- Consider visiting nearby libraries to watch how they do storytime, see what works for them, and pick up tips for managing the room. Give the library a call first to make sure they know you plan to observe.
- You can offer an all-ages storytime, or break it down into developmental stages (pre-walkers, toddlers, and preschoolers). Both have advantages and challenges.
- The advantage of an all-ages storytime is that it can be easier for families to all come together to one storytime, and in very small communities it gives you the number of attendees you need to make it more fun!
- The advantage of a storytime broken down into developmental stages is that it is easier to tailor the storytime to the developmental needs and interests of the target audience.
- These sample templates for preschool storytime [link] and lapsit storytime [link] might give you a good place to start.
- Be sensitive to the needs of the kids in your storytime. Try to make your storytimes as inclusive as possible [link to Making Storytime More Inclusive].
- Learn about the basics of child development [link to child and teen development page] to help you plan the best possible program.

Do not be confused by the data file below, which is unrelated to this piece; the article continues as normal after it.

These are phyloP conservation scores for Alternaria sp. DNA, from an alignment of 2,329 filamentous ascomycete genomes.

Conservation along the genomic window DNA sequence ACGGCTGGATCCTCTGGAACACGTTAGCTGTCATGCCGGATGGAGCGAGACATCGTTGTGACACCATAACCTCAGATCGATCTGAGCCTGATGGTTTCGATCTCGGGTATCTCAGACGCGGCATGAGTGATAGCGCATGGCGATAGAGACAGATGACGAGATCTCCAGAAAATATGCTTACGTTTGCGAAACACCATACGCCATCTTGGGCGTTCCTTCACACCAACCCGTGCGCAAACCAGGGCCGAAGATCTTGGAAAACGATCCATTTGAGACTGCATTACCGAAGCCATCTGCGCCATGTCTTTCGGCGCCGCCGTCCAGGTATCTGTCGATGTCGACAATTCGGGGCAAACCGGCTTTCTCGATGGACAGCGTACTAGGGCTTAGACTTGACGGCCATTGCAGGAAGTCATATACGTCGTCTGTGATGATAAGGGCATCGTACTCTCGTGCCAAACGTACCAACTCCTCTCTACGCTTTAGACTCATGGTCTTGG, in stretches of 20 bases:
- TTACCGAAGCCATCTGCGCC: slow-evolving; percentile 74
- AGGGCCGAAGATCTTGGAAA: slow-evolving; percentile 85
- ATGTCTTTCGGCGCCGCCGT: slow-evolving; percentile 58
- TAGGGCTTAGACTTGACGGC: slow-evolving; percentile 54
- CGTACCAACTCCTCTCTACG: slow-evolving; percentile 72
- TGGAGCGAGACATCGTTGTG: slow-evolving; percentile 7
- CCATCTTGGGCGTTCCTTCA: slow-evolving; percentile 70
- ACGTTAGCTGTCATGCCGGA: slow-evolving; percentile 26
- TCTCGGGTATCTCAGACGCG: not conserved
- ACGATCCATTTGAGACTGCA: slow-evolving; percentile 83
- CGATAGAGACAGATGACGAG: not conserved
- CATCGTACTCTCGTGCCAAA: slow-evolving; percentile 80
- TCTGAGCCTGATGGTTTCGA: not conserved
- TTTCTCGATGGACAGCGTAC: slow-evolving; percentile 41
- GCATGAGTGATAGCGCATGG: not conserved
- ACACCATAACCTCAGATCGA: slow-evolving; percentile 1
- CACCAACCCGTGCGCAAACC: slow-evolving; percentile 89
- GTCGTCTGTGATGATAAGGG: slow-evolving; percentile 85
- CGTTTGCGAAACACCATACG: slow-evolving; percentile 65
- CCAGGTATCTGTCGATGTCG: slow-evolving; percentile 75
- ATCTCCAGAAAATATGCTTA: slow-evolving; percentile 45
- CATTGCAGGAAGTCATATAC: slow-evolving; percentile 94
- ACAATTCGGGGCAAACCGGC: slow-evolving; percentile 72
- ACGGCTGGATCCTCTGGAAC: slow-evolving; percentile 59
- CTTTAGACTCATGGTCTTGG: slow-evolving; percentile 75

Top Four Resources for Beginners and Beyond!
Jbrary’s New to Storytime blog series covers choosing songs and rhymes, choosing storytime books, how to read books to a group, using felt stories, and using puppets. It’s thorough and very useful for beginners!
IFLS Storytime Resources has suggestions for places to look for
- Fingerplays, music, and movement
- Child and brain development information
- Arts and crafts ideas
- Science, Technology, Engineering, and Math ideas
- Making Storytime More Inclusive (coming soon)
Try out the IFLS Storytime and Early Childhood Kits!
Supercharged Storytimes is a FREE self-paced 10-hour course from WebJunction, taught by Early Literacy experts Saroj Ghoting, CiKeithia Pugh, Betha Butsche, and Emily Plagman.
Use “storytime” in this search box to find related articles on the IFLS Article Index.